By Nicole Jorwic, Senior Director of Public Policy
At an institution in Denton, Texas, where 400 people with
disabilities live, 54 have COVID-19, and 50 employees are infected.
At a state run facility in Danvers, Massachusetts, 40% of
residents are infected, plus 55 nurses who work at the facility.
In Illinois, two
institutions are experiencing such extreme outbreaks that the National Guard is
being called in to help with temperature checks.
And in New York, Maryland, Washington State, Georgia, and most
likely in every state – people with intellectual and developmental
disabilities, or I/DD, have lost their lives to this vicious virus.
People with I/DD face grave danger in the face of the COVID-19
pandemic – with underlying health conditions, many are at a higher risk. Then why aren’t you hearing about it? Nursing homes and
cruise ships, overflowing emergency rooms and makeshift hospitals set up in
Central Park fill our television screens and headlines. Why are people with disabilities far too often
ignored when we are focusing on who is impacted by this crisis? Who is counting
– and revealing – the dangers facing people with intellectual and developmental
disabilities, particularly those living in large, congregate settings?
You see, in 2020, in
36 states, tens of thousands of people with I/DD live in institutions. These
settings are called many things, like Intermediate Care Facilities for People
with Intellectual and Developmental Disabilities (ICFs), “state schools,” “state operated
developmental centers” or “state hospitals.” And, thousands of people with I/DD
live in nursing homes too.
COVID-19 is running through these large facilities in every
state like a wildfire, but where is the outrage? Does the general public believe that these
places shut down decades ago? Or is it because these institutions are not
publicly reporting what is happening to the residents and staff?
Information about the tremendous risks posed by this
pandemic to people with disabilities, whether they live in an institution or
nursing homes, must be captured. The Centers for Medicare and Medicaid Services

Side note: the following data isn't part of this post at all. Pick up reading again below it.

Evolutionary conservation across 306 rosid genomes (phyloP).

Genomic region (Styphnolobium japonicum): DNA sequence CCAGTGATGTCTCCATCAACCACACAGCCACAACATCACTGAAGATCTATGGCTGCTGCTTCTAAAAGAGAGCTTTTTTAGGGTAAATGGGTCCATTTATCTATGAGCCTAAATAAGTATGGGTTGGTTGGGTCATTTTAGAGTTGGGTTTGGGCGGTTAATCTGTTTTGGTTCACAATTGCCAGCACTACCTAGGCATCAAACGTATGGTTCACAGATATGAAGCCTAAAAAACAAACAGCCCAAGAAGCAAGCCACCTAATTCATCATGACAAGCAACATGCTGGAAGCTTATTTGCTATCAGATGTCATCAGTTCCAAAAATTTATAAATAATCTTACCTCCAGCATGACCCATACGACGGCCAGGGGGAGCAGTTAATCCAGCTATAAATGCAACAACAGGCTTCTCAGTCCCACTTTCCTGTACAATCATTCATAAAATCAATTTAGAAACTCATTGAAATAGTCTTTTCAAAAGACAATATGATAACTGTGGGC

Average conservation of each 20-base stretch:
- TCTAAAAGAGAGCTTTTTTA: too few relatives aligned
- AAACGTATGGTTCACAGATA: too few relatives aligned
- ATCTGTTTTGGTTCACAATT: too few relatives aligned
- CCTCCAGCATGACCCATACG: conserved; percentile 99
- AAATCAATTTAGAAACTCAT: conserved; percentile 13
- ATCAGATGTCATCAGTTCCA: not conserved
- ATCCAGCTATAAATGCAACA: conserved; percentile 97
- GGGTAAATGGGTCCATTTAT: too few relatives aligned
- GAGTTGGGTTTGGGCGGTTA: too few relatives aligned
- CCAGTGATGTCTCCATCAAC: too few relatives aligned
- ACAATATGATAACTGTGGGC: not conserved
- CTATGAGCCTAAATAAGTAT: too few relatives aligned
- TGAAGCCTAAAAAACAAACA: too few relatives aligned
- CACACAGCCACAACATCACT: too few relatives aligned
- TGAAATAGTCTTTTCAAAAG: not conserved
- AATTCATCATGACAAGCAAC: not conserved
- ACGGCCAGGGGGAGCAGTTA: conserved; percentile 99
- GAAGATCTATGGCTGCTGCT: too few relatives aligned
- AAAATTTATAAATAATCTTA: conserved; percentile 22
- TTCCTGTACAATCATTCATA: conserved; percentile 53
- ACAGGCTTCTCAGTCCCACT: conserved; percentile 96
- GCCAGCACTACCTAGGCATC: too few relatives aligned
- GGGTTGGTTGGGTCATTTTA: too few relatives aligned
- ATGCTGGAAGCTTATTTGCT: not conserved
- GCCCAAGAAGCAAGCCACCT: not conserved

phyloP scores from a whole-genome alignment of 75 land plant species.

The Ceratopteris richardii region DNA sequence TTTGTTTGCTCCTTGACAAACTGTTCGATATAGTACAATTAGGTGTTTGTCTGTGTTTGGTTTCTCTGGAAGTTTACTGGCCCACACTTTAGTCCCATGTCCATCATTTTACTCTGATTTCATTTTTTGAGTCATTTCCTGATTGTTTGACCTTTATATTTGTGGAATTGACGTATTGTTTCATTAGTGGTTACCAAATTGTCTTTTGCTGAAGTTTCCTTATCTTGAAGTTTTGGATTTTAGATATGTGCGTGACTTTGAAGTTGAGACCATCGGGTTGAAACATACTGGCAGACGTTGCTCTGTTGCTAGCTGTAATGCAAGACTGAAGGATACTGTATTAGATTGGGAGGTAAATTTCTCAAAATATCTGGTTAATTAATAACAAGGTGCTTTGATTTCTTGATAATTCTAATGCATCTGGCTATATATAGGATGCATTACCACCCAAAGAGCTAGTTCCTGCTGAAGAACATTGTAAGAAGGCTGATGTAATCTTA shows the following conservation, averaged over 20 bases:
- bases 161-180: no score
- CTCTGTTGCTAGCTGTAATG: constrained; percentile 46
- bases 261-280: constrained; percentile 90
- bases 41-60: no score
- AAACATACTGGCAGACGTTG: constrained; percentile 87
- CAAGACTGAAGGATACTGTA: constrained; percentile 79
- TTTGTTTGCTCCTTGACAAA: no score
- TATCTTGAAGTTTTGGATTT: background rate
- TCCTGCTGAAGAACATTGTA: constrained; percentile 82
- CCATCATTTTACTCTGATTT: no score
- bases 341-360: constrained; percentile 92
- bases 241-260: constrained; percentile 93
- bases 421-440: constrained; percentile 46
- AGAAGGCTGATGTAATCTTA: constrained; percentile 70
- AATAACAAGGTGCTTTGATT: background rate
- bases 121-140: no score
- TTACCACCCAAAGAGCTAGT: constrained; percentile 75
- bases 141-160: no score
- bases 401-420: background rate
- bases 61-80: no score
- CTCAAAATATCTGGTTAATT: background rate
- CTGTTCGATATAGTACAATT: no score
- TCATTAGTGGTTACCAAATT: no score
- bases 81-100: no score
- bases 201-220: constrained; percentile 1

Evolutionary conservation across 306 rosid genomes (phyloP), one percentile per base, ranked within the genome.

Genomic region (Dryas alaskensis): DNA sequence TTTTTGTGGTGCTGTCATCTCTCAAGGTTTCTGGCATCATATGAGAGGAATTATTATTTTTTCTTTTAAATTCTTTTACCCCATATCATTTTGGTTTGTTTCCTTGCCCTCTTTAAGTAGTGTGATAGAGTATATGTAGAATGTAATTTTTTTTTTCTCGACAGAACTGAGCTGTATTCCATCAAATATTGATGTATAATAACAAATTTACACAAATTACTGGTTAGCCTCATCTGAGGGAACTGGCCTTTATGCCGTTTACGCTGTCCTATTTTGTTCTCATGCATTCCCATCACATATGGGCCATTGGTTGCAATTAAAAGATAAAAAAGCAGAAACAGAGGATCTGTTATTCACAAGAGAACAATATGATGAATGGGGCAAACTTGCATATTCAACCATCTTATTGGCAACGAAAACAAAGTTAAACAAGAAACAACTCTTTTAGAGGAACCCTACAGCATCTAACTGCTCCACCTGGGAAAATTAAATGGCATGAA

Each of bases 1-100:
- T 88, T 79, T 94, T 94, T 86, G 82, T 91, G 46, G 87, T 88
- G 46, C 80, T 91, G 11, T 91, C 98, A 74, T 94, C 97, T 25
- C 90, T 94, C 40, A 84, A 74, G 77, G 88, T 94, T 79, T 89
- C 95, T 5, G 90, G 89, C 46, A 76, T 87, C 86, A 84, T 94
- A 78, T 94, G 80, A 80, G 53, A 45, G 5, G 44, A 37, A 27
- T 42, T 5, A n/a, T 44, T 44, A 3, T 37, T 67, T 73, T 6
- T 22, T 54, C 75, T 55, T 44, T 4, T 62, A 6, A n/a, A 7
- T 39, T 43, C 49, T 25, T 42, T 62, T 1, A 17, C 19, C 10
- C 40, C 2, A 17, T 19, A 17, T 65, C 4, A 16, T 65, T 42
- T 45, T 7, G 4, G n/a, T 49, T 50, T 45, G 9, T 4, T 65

just announced that they are requiring nursing homes to report cases and deaths
from COVID-19 to the Federal government. But that requirement was not extended
to ICFs or institutions for people with disabilities, nor does it require data
from nursing homes that tracks whether or not a sick or deceased individual had
a disability. CMS must extend these same requirements to all institutional
settings, including ICFs, institutions, and nursing homes, and require that
people with disabilities are specifically tracked in this data collection.
For my entire life, the disability community has been
fighting to complete what began decades ago with the families and individuals
with disabilities fighting to get people out of institutions. We must create
the capacity for a home and community-based service (HCBS) delivery system to
serve all who need supports. We must build up the workforce needed to provide
those services and create the flexible supports that people need so that people
with disabilities can be safe in their homes and communities.
We will get there by investing in HCBS. Representative
Debbie Dingell and Senator Bob Casey have introduced bills to create grants for
states to expand these services during the pandemic, and pay the workforce that
provides those services what they should be paid to do the important work they
do, providing support for as much independence as possible in the community.
Congress must include those HCBS grants to states in the
next COVID-19 response legislation to keep people with disabilities out of
dangerous congregate settings and in their homes and communities. And when this
is over, I won’t rest until we have the reckoning that this country needs to
fully understand where people with disabilities belong: safely integrated in
their homes and communities.
If we are all in this together, then we all count.
The post High Risk, Infected and Dying of COVID-19 – But Who Is Counting? appeared first on The Arc.